The Apache Cassandra NoSQL distributed data store continues to accumulate features that mimic traditional databases, with the newly released version 2 of the open source software offering triggers, lightweight transactions and an updated query language similar to SQL.
"A lot of our development is driven [to dissolve] the pain points that our users are feeling the most distress over," said Cassandra vice president Jonathan Ellis, about the release of Cassandra 2.0, which is managed under the Apache Software Foundation.
First created for Facebook, Cassandra is a NoSQL distributed data store easily able to handle large amounts of writes and reads, a quality that has won favor with both high volume Internet services as well as with those firms executing big data-styled analysis.
Organizations such as Adobe, CERN, Comcast, eBay, GoDaddy, Hewlett-Packard, IBM, Instagram, Netflix, and Sony all use the software.
Many of the changes in the new version offer capabilities long enjoyed by relational databases, capabilities that could make Cassandra suitable as a replacement for a traditional database, at least for some use cases.
Perhaps the most notable feature is the support for lightweight transactions, which guarantees that any one data store operation isn't interrupted by any other operation. "We're the first eventually consistent database to implement lightweight transactions," Ellis said.
Long a feature of traditional SQL databases, lightweight transactions assure that, for instance, two accounts with the same user name can't be created at the same time. It essentially locks data that is being read or updated by an operation so another operation doesn't change the data mid-transaction, or reads data that is about to be rendered outdated.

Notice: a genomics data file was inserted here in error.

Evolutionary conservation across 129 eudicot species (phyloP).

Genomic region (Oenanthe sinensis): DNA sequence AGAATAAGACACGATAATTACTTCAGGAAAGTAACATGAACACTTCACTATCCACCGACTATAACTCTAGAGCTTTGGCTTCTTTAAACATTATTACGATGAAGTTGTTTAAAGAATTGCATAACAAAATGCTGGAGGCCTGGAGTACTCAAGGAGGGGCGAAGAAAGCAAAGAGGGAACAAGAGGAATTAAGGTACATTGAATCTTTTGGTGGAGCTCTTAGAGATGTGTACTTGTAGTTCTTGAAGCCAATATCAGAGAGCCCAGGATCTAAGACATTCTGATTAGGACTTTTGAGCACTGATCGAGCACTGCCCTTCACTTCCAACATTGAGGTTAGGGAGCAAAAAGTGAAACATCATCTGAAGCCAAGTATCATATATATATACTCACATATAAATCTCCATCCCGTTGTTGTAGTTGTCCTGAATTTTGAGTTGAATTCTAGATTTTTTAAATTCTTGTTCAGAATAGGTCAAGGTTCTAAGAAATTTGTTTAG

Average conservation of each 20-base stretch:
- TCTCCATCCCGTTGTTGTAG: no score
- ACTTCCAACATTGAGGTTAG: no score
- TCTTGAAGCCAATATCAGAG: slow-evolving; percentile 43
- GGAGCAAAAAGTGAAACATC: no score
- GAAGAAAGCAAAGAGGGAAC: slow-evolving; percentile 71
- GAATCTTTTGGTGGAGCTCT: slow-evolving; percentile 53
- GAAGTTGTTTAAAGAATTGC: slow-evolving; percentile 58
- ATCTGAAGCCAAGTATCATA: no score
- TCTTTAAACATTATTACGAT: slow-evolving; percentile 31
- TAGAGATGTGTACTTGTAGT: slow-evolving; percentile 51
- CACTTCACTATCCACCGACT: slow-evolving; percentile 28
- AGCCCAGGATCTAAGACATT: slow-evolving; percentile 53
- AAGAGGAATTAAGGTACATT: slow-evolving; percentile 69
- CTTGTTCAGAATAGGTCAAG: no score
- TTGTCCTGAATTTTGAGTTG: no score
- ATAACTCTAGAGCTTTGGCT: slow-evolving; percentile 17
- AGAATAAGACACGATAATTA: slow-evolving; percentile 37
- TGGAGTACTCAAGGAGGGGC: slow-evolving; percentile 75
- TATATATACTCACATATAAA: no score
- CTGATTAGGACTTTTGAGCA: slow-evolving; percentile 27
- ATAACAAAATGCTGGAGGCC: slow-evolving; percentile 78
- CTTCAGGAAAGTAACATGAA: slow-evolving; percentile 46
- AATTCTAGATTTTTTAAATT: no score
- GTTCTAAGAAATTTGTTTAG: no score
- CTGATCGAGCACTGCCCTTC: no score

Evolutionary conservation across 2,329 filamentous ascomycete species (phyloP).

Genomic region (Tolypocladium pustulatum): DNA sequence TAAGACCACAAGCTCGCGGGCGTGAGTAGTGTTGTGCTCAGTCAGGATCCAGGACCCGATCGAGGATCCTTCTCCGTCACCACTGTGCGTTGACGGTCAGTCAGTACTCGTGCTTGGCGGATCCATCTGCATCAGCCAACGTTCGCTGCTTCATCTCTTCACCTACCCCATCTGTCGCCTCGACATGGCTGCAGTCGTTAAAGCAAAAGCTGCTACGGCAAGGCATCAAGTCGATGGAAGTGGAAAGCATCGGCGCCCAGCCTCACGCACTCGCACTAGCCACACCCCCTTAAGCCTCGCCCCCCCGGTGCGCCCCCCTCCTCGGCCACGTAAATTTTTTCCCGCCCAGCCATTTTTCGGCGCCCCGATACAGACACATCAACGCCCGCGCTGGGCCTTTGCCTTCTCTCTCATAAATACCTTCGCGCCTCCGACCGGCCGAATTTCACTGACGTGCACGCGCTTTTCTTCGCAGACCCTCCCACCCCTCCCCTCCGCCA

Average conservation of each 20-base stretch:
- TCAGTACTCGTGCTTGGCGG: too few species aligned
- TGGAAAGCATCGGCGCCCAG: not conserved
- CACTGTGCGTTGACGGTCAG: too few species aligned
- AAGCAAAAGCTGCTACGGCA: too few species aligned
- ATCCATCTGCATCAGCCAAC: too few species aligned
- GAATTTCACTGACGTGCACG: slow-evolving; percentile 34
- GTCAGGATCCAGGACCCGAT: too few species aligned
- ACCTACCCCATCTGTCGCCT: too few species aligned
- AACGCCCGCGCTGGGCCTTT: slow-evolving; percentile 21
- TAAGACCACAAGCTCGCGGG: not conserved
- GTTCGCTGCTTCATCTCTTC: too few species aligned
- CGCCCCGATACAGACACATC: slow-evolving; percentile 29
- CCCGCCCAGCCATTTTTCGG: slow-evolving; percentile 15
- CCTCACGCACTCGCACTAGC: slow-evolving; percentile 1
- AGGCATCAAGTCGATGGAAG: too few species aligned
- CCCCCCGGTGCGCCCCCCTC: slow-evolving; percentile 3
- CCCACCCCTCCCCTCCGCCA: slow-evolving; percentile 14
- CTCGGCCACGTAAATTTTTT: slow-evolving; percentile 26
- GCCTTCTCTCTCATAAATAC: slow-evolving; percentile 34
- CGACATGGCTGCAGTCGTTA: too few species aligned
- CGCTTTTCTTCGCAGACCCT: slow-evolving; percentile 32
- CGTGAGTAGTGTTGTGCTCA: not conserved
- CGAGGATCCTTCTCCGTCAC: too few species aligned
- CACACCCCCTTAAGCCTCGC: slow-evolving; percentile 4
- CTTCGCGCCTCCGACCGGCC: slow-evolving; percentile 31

The Cassandra project team found that the lack of support for lightweight transactions in Cassandra had motivated some users to run two databases instead of one.
Such users had split off the most highly consulted portions of their relational databases to run under Cassandra for speedier performance. But they didn't migrate their entire databases to Cassandra because of the concerns around lock management. Others used an external locking mechanism such as Apache ZooKeeper, which brought a new set of complexities.
The new version of Cassandra also reintroduces an old database concept called triggers, a form of stored procedures. Two decades back, triggers had been used with traditional databases to centralize calculations in the database itself, in order to improve consistency of results across different applications that used the database.
Triggers lost favor over time, however, because their operation could slow operations of a database. Thus, many moved their calculations out to application servers, where they could be more easily scaled.
Cassandra has an advantage over relational databases, however, in that it is a distributed database, which means executing triggers no longer has to be a performance bottleneck; if performance slows, another Cassandra node can be added.
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